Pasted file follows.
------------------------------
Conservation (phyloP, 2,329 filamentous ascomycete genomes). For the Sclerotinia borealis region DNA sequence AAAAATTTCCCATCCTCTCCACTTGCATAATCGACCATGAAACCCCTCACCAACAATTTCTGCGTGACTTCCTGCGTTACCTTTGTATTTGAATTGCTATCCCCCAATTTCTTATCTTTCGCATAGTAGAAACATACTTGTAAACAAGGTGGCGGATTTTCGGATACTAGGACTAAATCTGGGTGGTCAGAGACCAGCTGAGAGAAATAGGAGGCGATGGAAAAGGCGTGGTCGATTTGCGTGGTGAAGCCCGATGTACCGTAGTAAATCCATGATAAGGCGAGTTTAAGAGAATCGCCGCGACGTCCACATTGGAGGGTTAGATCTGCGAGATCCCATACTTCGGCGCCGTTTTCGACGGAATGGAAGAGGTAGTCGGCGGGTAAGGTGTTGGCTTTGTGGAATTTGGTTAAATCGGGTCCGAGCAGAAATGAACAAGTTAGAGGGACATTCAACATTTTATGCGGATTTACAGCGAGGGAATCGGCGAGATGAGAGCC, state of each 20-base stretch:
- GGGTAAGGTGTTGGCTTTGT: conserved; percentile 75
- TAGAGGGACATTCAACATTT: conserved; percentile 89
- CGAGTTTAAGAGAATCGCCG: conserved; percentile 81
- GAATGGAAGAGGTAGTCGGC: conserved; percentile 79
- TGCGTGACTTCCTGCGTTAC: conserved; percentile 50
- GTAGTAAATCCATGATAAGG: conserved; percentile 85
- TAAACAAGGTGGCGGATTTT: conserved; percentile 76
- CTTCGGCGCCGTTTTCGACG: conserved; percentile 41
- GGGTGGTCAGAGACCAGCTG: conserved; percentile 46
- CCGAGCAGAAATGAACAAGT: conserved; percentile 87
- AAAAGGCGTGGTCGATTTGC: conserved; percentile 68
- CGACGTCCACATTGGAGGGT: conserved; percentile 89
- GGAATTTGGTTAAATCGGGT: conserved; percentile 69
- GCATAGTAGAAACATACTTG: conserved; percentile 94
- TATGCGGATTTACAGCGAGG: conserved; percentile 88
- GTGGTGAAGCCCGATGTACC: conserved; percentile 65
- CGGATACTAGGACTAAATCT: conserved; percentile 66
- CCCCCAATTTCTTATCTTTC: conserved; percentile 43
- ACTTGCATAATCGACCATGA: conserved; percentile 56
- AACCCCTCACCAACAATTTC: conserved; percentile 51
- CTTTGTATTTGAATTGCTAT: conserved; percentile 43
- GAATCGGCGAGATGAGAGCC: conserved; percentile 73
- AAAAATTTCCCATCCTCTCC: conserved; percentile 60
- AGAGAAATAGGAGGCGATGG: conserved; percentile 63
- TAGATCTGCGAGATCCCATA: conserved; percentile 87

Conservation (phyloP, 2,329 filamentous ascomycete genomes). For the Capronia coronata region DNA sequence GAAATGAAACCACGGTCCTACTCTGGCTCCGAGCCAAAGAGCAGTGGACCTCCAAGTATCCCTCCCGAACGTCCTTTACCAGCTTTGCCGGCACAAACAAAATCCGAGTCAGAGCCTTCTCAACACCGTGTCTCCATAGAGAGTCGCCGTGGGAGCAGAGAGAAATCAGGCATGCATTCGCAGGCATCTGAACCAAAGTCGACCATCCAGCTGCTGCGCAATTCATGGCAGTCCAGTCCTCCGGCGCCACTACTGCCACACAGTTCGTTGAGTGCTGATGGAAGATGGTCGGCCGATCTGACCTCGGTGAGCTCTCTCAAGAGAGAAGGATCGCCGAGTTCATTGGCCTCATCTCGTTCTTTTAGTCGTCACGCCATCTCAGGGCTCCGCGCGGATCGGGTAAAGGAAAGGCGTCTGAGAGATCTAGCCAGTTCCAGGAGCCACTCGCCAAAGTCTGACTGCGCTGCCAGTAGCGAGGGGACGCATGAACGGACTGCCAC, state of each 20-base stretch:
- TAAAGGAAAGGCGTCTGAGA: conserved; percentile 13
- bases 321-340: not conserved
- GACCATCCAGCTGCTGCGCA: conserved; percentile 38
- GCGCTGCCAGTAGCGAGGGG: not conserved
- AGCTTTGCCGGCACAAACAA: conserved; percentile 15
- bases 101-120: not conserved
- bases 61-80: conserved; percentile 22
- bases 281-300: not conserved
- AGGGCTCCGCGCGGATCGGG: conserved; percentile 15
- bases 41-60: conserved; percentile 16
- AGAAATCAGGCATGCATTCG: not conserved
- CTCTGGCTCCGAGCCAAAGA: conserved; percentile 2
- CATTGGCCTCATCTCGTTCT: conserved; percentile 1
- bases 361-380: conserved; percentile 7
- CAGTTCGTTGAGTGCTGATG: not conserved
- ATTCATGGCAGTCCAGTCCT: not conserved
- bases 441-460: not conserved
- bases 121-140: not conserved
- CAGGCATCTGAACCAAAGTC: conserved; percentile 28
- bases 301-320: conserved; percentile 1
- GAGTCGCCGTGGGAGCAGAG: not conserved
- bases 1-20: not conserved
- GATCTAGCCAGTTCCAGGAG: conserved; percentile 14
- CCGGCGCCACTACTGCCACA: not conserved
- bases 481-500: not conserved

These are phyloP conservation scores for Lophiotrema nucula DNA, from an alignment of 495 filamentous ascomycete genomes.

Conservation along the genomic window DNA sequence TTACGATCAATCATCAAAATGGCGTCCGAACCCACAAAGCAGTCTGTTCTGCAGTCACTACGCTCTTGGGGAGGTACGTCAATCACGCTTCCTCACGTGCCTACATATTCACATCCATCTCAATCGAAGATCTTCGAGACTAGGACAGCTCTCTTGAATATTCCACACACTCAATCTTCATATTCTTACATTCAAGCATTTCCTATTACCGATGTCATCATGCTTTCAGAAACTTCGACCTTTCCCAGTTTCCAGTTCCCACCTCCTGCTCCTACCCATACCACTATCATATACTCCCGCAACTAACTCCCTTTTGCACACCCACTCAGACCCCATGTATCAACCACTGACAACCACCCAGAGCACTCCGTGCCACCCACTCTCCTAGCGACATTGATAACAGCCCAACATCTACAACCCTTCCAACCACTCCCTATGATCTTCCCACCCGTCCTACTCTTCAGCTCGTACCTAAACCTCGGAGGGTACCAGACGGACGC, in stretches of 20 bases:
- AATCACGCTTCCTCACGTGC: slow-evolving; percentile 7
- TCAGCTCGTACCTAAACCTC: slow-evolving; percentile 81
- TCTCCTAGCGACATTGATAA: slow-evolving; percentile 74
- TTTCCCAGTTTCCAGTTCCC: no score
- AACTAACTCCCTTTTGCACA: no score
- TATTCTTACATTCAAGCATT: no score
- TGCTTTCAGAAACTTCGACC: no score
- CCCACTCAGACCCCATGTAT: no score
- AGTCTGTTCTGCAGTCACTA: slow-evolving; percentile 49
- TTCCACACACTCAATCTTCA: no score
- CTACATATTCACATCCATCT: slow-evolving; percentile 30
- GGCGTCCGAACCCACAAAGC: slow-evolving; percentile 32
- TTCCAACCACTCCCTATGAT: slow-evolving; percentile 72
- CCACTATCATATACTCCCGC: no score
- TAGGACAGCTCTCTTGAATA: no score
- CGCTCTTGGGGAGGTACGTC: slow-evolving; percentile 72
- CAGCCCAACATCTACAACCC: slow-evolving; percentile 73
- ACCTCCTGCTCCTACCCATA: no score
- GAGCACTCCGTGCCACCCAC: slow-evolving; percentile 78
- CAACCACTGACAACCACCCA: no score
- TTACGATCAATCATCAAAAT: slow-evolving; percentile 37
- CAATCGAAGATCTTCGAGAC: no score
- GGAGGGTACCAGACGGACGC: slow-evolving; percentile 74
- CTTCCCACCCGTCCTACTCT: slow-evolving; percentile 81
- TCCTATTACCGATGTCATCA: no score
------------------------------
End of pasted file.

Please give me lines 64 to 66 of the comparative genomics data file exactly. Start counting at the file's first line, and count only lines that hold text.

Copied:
- TTCCACACACTCAATCTTCA: no score
- CTACATATTCACATCCATCT: slow-evolving; percentile 30
- GGCGTCCGAACCCACAAAGC: slow-evolving; percentile 32